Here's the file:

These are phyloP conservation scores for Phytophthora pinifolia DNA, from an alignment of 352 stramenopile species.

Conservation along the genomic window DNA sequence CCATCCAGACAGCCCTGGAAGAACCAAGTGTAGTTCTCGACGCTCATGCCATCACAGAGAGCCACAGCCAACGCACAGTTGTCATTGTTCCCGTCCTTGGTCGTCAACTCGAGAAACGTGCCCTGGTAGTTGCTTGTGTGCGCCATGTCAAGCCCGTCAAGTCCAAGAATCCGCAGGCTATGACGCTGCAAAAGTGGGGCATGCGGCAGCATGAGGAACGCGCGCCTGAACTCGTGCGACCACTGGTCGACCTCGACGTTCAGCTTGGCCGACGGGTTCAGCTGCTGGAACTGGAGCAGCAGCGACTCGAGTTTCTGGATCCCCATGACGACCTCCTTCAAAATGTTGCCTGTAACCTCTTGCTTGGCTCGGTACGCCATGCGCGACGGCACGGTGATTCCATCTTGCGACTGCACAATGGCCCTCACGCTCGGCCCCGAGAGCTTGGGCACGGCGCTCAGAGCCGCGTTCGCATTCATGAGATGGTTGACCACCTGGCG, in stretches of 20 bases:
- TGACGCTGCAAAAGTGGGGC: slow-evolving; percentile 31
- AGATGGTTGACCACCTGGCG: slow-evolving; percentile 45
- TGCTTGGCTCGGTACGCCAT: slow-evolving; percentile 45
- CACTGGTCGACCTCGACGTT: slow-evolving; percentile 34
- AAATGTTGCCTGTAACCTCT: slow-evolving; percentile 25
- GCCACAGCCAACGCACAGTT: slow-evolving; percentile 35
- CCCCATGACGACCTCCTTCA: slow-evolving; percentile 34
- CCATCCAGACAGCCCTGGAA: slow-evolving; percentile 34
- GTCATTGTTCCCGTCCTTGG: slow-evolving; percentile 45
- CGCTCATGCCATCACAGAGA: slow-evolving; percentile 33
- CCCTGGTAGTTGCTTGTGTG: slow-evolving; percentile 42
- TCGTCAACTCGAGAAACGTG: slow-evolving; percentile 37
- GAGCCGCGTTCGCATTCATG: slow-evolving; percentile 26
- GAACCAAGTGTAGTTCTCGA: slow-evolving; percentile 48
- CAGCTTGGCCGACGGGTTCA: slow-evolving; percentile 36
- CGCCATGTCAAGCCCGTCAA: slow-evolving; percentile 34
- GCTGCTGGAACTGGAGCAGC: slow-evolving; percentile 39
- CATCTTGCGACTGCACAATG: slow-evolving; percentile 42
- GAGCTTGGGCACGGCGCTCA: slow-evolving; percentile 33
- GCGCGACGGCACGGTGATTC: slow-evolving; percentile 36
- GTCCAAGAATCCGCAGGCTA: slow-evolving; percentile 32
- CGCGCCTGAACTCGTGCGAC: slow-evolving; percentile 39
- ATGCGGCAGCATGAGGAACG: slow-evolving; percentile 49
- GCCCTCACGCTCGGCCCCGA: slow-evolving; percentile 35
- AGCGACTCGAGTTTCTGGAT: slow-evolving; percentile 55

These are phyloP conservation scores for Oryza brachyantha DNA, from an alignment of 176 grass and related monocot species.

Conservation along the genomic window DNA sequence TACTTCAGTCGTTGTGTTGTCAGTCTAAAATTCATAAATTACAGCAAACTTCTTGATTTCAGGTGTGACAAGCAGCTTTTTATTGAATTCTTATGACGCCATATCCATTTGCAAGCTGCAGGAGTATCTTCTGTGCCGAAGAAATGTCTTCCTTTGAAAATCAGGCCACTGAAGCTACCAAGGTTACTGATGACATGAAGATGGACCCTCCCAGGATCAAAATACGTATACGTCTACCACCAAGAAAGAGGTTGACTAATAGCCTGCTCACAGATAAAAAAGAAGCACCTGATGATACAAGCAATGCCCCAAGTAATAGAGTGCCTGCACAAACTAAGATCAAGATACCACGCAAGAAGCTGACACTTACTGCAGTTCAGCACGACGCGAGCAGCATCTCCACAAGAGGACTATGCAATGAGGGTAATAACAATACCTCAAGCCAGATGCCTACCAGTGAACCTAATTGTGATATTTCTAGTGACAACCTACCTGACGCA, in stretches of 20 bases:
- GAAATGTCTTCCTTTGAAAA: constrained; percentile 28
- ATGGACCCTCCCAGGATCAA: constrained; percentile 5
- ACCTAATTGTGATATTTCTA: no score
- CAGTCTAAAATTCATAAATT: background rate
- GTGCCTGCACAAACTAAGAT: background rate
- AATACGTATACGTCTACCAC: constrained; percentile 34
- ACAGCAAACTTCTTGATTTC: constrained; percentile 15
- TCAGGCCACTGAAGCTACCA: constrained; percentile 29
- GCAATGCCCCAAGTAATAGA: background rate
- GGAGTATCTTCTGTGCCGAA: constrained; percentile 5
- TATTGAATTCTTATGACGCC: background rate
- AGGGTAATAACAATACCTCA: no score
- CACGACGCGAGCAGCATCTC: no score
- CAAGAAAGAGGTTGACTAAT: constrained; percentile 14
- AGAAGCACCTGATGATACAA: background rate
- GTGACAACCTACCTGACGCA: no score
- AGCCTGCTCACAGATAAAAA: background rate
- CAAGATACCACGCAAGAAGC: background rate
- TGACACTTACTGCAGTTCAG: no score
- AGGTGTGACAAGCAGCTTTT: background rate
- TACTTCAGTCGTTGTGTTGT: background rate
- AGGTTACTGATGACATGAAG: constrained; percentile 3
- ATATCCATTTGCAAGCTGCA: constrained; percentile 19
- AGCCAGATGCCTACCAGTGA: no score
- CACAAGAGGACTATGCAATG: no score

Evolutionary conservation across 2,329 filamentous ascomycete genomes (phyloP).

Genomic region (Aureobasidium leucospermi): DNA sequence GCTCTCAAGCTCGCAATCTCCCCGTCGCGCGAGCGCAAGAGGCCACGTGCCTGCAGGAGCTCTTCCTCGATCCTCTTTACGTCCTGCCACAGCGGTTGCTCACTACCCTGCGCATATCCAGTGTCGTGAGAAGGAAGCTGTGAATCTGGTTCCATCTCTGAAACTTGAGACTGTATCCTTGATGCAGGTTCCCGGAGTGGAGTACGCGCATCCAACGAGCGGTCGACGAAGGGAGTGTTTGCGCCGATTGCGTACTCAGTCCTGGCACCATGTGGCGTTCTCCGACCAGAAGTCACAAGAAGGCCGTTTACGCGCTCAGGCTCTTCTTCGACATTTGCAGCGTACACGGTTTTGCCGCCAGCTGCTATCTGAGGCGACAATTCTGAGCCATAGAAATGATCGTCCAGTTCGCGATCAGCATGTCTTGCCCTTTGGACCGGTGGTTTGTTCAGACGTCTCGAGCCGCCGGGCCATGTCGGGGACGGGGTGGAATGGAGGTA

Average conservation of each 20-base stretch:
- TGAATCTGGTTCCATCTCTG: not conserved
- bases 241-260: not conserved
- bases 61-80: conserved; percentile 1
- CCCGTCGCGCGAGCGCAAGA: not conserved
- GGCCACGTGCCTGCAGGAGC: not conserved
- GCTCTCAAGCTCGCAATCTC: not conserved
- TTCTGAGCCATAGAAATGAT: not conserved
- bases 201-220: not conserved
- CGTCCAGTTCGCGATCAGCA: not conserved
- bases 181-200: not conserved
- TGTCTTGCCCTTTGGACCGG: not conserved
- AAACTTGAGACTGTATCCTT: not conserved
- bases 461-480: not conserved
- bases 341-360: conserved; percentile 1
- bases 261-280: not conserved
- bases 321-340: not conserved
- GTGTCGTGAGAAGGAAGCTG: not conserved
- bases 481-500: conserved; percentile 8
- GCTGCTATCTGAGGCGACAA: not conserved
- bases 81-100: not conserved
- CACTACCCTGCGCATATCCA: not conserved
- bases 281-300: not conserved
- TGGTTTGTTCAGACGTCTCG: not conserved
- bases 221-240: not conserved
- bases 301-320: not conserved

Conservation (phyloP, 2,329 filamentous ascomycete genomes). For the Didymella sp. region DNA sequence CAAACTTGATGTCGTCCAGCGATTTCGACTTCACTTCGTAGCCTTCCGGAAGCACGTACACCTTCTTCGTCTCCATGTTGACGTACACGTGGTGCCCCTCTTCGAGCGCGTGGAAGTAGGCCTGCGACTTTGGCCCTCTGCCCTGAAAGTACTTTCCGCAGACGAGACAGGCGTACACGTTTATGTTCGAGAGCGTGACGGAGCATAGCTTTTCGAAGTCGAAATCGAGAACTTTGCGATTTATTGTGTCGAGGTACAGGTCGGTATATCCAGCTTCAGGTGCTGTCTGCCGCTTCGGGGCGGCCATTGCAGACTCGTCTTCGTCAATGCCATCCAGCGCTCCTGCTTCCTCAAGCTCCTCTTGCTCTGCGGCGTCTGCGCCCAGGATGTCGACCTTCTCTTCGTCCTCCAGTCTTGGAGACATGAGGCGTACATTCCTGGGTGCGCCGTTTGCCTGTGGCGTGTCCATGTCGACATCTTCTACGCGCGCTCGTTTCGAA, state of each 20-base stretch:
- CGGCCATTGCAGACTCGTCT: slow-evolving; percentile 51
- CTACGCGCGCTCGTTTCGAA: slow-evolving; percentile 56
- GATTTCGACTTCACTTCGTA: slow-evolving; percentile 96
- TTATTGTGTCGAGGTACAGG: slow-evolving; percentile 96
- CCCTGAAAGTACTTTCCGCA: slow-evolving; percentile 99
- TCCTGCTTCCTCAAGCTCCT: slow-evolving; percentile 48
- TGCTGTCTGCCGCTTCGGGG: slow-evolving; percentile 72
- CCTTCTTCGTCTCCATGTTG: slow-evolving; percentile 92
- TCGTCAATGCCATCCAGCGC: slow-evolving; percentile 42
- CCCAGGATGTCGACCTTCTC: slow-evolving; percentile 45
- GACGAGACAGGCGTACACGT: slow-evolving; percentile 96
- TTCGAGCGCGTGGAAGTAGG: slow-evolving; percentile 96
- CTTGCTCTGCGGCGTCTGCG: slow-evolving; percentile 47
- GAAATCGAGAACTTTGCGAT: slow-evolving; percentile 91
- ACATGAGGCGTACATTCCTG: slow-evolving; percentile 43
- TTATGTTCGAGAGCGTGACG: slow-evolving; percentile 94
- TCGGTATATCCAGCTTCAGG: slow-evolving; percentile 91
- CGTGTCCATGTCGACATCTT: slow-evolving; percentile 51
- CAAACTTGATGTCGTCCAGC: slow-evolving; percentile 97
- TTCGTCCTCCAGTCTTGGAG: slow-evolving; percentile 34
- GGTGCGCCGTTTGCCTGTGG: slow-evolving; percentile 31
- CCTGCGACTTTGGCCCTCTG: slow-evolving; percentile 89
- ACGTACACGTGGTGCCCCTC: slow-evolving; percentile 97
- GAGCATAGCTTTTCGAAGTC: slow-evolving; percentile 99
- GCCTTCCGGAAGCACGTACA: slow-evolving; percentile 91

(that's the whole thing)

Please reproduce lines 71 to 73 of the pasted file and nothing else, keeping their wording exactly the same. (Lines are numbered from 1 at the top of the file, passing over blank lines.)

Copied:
- bases 341-360: conserved; percentile 1
- bases 261-280: not conserved
- bases 321-340: not conserved